Monday, July 16, 2012

Because I Have Crohn's Disease - Part 2 of 2

(click here for part I)

My mom is kind of like Forrest Gump’s mom except she’s not as nice.

Don’t get me wrong, my mom is one of the nicest people on the planet but when it comes to advice she’s tough and doesn’t let people be victims.

When I talked to her after I was diagnosed with Crohn’s, I remember her being silent for a second and then instead of expressing sympathy she told me about her life.  My mom revealed to me that she has had to deal with allergies since she was a child, mostly in the form of hives. Only in recent years with new medicine and the availability of foods without preservative has she been able to get this under control.

My mom told me to deal with Crohn’s. She was strong enough to live life with hives, therefore I could live life with Crohn’s. It’s part of my life and I had to make it work. I couldn’t let this thing petrify me.

The problem was that it did.

After being diagnosed with Crohn’s things didn’t immediately get better.  Instead of being a relief, knowing that I had Crohn’s, the diagnosis meant that I couldn’t forget about it.

This all occured when I was doing job interviews. I remember packing toilet paper and an extra pair of pants whenever I went to an interview for fear of my stomach turning on me.  While I’m glad to say, I’ve never had an “accident,” I’ve had a lot of close calls especially during that period of time.

The fear of having an “accident,” is something that we all have felt at some point in our lives. It’s a horrible feeling.  There really is no reason to be embarrassed about this, but when it happens you feel alone and powerless. Like a soldier in battle, you start making deals with God if you can just make it to a bathroom in time.

Crohn’s was going to change my life, so I figured I could either let it scare me or I could take control and make those changes positive. I started going to a psychologist for biofeedback training and consoling. I started exercising. Most importantly I took a careful look at what I was eating and I made sure to never miss a of medicine.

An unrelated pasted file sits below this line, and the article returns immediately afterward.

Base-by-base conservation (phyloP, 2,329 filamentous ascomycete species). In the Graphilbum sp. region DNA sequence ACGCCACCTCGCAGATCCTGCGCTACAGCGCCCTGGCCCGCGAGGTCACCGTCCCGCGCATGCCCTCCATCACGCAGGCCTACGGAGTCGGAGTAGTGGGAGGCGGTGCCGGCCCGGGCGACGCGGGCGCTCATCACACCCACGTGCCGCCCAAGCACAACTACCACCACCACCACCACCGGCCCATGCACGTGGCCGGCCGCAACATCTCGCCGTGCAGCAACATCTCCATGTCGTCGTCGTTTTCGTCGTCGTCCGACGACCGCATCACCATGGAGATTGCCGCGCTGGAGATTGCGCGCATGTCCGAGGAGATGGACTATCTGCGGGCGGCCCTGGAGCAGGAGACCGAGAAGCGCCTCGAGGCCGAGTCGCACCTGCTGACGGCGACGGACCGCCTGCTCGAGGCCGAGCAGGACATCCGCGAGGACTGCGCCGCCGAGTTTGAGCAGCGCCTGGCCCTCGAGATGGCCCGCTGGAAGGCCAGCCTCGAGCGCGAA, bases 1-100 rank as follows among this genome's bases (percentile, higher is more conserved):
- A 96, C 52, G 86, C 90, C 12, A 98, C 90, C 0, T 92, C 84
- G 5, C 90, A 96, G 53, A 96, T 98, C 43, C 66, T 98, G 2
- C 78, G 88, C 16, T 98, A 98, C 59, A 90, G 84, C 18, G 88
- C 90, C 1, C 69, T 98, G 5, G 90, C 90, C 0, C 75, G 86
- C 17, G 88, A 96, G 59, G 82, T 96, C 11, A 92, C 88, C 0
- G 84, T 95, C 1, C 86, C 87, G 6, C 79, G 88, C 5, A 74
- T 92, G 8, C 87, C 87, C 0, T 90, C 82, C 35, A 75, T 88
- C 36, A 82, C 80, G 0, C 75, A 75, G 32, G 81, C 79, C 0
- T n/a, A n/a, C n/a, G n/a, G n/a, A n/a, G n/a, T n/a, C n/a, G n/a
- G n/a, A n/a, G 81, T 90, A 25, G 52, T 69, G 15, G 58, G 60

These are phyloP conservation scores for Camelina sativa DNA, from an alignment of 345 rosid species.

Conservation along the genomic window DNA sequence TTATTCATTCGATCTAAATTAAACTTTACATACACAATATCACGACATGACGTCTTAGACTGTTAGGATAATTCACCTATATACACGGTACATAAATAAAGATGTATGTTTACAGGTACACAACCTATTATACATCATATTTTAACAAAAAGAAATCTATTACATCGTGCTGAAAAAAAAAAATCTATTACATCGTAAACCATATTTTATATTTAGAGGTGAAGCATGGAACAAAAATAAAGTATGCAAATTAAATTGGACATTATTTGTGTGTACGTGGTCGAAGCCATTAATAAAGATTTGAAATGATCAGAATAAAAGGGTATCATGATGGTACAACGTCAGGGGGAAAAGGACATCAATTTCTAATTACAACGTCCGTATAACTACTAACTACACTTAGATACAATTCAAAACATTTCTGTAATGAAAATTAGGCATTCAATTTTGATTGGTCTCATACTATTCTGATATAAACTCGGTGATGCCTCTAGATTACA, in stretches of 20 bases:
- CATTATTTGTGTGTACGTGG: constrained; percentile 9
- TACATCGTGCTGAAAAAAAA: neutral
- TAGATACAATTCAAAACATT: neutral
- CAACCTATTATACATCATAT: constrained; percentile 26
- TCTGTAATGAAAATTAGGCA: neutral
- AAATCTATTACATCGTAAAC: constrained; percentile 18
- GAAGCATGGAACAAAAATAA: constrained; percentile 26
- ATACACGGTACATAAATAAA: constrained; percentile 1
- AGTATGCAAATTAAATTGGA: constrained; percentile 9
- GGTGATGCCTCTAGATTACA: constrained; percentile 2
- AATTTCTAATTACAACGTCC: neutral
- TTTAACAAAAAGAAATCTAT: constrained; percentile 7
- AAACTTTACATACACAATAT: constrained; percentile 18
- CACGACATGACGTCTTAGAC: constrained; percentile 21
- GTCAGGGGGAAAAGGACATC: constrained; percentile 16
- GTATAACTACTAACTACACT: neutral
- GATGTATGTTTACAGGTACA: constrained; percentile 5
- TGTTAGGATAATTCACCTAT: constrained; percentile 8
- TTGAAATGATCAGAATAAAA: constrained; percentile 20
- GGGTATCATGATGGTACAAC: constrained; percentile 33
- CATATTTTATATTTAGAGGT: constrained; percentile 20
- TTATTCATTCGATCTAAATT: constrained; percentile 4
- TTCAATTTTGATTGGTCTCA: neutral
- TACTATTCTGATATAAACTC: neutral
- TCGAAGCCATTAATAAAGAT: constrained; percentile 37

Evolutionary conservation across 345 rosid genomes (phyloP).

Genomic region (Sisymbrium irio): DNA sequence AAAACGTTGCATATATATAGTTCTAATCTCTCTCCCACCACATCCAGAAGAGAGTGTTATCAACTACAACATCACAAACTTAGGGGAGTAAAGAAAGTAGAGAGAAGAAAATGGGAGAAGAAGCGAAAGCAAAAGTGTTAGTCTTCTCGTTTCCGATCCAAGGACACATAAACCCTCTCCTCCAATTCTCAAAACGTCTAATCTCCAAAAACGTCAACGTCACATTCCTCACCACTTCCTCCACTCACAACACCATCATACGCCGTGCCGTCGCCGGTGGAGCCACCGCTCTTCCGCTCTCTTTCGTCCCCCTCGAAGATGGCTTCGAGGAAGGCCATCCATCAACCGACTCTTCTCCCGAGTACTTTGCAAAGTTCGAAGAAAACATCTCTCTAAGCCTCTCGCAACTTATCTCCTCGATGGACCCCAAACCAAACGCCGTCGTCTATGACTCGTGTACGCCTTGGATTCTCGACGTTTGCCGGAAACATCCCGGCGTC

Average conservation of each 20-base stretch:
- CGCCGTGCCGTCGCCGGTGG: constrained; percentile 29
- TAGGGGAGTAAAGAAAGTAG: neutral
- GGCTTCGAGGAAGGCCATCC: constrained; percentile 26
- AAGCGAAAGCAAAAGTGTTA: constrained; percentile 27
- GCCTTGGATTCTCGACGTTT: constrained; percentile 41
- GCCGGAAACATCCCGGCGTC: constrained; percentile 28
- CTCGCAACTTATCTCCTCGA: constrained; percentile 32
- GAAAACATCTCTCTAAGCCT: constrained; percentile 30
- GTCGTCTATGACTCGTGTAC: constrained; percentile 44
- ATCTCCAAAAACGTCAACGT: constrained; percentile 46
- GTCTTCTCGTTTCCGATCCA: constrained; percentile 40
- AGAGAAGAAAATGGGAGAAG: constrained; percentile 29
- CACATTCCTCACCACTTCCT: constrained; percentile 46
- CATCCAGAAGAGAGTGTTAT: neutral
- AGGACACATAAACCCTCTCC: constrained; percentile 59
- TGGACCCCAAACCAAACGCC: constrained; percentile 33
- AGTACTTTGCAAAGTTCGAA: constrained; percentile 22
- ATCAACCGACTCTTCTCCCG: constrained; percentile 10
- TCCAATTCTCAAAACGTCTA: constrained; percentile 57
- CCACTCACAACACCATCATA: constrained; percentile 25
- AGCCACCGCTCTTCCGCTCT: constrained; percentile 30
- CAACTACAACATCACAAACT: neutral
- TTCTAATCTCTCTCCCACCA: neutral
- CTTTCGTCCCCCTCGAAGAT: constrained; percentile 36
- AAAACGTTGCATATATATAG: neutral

Somehow the combination of all of those things worked.

At one point in my life I feared not being within eyesight of a bathroom. That same guy in the past six years has gone on a 20-hour long bus ride with a group of teenage band students, traveled through Europe, hiked through remote areas of this world, and survived, no more than that, triumphed in some of the most stressful situations in my life.

I’ve done all of these things and more with Crohn’s.

Crohn’s is still a challenge. I do have occasional flare ups and there are times when I need to cancel on social events at the last moment because of my Crohn’s. Most of the time I don’t tell people, because I am still irrationally embarrassed by it and I don’t want people to pity me.

If you have a medical problem that hinders your dreams and the life you want to live, face it, deal with it and make it better.  It's not going to get improve by ignoring it.  Chronic digestive issues lead to major, sometimes life-threatening problems later in life so please get yourself checked out.

Because I have Crohn’s Disease, I need a pill box to keep my medications in order.  Because I have Crohn’s Disease, I’ve now had two colonoscopies an experience that only people my parents’ age can relate to.  And because I have Crohn’s Disease, I’ve learned that if you take the bad things life, the parts that aren't fair and you embrace them as part of who you are, there's strength that is revealed that can take you to places that you never imagined. 

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